When my wife, Vera, first proposed having a yard sale, I gave her a one-word response.
The thought of dragging every item that no longer has value to us out of the house so total strangers can walk up and down our driveway confirming my suspicions that they have no value to anyone else either was just plain depressing. READ
Even to this day, with kids, a wife and a home of my own, every single phone call with my father ends with the same parting words: “Be careful driving.”
I could call my dad today and tell him I’ve decided to move to a tree house in the forest, where I’ll live off the land and avoid using anything that runs on an engine and the old man would still utter that last line before hanging up.
When I started dating my wife in July 2010, my timing couldn’t have been better.
The Mets were 47-39. While not a bad record, it was the point in the season when my favorite baseball team’s annual slide was set to begin. READ
In 2009, shortly after New York State passed the ill-advised MTA payroll tax, I found myself in a conversation with a campaign staffer for former state Senator Brian Foley. Mr. Foley had voted in favor of the plan — which added a payroll tax to local businesses in an effort to balance the MTA budget — despite concerns from constituents across Suffolk County who felt they were underserved by the agency. READ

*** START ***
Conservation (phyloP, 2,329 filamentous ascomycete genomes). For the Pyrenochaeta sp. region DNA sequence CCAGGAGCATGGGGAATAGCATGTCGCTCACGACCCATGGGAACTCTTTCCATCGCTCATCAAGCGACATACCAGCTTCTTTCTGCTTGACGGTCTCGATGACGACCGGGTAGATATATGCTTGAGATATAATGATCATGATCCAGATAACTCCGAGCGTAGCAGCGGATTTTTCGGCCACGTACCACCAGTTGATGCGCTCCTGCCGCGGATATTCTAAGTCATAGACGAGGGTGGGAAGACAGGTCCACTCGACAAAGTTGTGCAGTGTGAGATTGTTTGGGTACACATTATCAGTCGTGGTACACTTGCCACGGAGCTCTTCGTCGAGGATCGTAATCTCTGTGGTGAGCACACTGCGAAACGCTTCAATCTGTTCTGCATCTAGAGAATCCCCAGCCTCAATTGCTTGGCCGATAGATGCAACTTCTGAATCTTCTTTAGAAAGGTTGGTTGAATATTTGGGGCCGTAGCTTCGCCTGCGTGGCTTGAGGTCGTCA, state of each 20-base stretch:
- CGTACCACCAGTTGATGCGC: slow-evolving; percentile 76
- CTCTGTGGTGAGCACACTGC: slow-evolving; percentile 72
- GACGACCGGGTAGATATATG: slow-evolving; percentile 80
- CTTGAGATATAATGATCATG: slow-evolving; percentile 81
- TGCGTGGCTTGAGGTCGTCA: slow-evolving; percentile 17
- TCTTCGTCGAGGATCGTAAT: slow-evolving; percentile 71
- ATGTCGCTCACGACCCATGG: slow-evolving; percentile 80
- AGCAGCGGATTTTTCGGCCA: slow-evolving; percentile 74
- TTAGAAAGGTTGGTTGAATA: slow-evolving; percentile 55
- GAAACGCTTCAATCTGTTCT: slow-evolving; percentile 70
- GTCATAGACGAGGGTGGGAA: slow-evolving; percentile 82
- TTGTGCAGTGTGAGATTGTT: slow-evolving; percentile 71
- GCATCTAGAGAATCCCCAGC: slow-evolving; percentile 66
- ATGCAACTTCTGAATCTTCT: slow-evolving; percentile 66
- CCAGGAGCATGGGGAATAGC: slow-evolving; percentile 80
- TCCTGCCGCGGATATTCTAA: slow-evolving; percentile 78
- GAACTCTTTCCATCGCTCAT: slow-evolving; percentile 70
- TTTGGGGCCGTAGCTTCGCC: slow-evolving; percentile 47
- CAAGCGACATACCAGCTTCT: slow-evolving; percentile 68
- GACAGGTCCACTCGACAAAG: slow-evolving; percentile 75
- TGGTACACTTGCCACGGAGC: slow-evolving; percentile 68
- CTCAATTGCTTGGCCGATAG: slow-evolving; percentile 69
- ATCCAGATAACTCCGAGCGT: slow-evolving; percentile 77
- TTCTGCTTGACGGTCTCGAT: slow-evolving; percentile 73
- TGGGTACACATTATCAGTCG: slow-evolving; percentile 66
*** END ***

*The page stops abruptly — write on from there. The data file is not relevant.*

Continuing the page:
My son is spoiled.
I talked a big game before he was born. “Any kid of mine better get used to hearing the word no,” I’d say. “I’m going to limit the TV, the toys and the sweets.”
Then my wife gave birth to him three years ago and he’s been calling the shots ever since.
“The Secretary of War desires me to express his deep regret that your son, Russell M. Penny, was killed in action in defense of his country at Hickham Field, Territory of Hawaii, December Seventh. No remains can be transported to the United States until after termination of hostilities.” READ
Lately, it seems everyone just wants an escape from the election.
Last week, I had been planning a humor column about people posting on Facebook that they couldn’t wait for Election Day to pass so their newsfeeds could return to normal. READ
Shortly before my head hit the pillow at 2 a.m. Wednesday, I scanned Facebook to see how my friends were reacting to the news that Donald Trump would likely be the next president of the United States.